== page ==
(This essay was published in South China Morning Post on 23 July 2014)

Tackling poverty is a very difficult problem. First there is the issue of the causes of low income, which boils down to one thing – low productivity. This requires solutions that open up economic opportunities and enhance the capacity of the poor to become productive.


Second is how to tackle the direct consequences of poverty. A poor person can only afford a low level of consumption. Giving him an allowance alleviates its direct effect. This can be accomplished most efficiently through a cash-based income redistribution policy rather than cumbersome subsidies-in-kind.


The government’s proposed “Low-income Working Family Allowance” aims to provide such an income supplement for low-income working families below (or nearly below) the newly-defined poverty line. This proposal is quite similar to the earned income tax credit scheme in the U.S., which is a refinement of Professor Milton Friedman’s negative income tax proposal.


Friedman argued that income redistribution by government was justified because relying solely on voluntary private charity would lead to a free rider problem – if someone else gives charity to help the poor, I would be able to benefit from the charity of others. This leads to too little charity.


Friedman also argued for moderation in income redistribution so that it was targeted at those who could not help themselves through no fault of their own.


Two considerations are relevant here. First, negative work incentive effects cannot be avoided. A person receiving the cash subsidy also has a reduced incentive to work because he is now paid to enjoy leisure and consumption – this is the famous income effect. The work disincentive problem is particularly acute in rich societies because labor force participation declines as leisure is increasingly valued.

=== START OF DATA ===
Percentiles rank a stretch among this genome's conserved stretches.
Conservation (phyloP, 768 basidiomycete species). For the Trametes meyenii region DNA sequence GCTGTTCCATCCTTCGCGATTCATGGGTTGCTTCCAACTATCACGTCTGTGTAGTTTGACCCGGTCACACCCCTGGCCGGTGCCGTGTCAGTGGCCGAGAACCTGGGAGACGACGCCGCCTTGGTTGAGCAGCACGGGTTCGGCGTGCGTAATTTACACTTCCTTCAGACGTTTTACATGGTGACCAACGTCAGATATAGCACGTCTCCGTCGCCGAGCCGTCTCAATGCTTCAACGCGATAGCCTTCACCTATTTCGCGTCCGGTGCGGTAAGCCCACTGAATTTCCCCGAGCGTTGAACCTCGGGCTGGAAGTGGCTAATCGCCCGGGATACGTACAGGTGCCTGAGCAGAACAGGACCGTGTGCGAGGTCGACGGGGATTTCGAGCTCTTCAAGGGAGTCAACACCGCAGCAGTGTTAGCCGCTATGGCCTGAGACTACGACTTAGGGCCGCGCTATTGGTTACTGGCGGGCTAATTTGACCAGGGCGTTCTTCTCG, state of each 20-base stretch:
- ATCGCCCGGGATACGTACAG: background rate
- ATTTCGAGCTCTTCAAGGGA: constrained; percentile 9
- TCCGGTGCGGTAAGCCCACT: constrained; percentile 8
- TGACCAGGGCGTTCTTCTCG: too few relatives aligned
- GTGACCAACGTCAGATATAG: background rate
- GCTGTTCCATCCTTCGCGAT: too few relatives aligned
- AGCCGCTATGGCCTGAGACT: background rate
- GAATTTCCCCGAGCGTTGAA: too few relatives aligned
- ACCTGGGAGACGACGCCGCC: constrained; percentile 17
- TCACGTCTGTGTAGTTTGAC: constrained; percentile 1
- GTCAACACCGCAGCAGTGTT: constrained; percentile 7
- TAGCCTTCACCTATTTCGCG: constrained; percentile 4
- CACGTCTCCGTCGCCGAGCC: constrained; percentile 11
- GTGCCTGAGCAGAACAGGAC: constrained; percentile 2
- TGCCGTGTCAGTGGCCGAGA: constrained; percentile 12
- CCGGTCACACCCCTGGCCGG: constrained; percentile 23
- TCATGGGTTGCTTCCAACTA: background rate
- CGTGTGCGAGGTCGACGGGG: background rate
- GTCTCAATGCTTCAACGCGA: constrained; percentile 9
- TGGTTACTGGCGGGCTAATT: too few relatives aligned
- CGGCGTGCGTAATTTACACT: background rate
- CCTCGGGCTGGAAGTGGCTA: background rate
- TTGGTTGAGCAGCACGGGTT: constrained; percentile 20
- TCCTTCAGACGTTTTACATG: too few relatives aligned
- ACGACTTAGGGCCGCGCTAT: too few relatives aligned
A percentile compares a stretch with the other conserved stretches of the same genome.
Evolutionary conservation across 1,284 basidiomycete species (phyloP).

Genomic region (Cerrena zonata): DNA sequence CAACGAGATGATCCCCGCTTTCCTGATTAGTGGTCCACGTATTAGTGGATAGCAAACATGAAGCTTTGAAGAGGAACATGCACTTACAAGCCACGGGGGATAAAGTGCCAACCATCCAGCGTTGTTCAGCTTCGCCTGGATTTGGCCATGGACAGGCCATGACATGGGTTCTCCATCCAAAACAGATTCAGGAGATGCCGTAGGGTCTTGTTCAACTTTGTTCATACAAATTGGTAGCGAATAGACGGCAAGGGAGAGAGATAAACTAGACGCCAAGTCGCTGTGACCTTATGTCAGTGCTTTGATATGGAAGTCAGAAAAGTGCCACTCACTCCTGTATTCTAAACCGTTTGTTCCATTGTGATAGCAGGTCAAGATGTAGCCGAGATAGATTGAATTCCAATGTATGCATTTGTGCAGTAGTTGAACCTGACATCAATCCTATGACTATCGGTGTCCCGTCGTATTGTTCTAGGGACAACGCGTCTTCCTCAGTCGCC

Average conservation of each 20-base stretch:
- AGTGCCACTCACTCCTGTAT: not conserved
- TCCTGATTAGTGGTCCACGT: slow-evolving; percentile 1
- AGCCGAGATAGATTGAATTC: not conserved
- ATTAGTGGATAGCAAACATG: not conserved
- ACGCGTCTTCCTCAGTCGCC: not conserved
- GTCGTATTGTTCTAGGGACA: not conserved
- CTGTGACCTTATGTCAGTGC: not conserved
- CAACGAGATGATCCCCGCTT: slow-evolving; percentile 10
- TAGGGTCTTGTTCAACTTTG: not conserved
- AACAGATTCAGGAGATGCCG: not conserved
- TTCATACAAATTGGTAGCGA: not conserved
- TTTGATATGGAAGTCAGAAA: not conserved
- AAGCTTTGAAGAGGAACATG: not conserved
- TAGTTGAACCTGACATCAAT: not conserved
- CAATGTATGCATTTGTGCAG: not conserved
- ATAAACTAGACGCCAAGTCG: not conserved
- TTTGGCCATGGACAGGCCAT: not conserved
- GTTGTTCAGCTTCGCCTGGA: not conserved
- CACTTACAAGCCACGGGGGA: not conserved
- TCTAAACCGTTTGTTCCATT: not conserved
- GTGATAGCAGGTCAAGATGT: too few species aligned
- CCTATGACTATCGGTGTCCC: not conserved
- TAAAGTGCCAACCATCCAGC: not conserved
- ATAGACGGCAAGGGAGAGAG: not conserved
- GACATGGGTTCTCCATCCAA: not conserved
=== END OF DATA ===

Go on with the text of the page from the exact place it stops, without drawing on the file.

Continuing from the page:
Second, in an ageing population the effects of reduced total hours worked and labor supply cannot be ignored. Both factors are rising in Hong Kong.


That people respond to incentives is clearly revealed in the data.In the past two decades, the percentage of Hong Kong people not working “for no compelling reason” increased dramatically from around 0.5-1.5% in 1986-1996 to 2.0-4.5% in 2001-2011. This occurred among both men and women, from 20 to 59 years of age.




“For no compelling reason” means they are not looking for a job, not at school, not sick, not in prison, and not homemakers. They have just decided not to work.


Why has there been such a big leap in these individuals? An obvious answer is the big increase in social welfare transfer spending, which more than doubled from 6.0% of government spending in 1993-94 to 13.8% by 2007-08.


The growth of government expenditure on subsidies and transfers is not confined to Hong Kong. There has been phenomenal growth across Western economies, too, rising from an average 1.1% of GDP around 1870 to 23.2% in 1995.


When over one-fourth of GDP is redistributed to help the underprivileged, one would expect poverty to have been considerably alleviated in these societies. But this has not happened. Poverty in the West has not improved by much over time. Helping the poor is a laudable goal, but let us not go overboard – we need both warm hearts and cool heads.


It is important that the “Low-income Working Family Allowance” avoid providing an overly generous program.  The government’s proposal aims to mitigate the work disincentive effects by making the amount of subsidy contingent upon hours worked. Whether it will succeed depends on the details, which has yet to be debated in Legco.


Most likely, income redistribution has its limits in alleviating poverty; and like everything else is subject to diminishing returns. Poverty alleviation has to be tackled through another front – economic growth.


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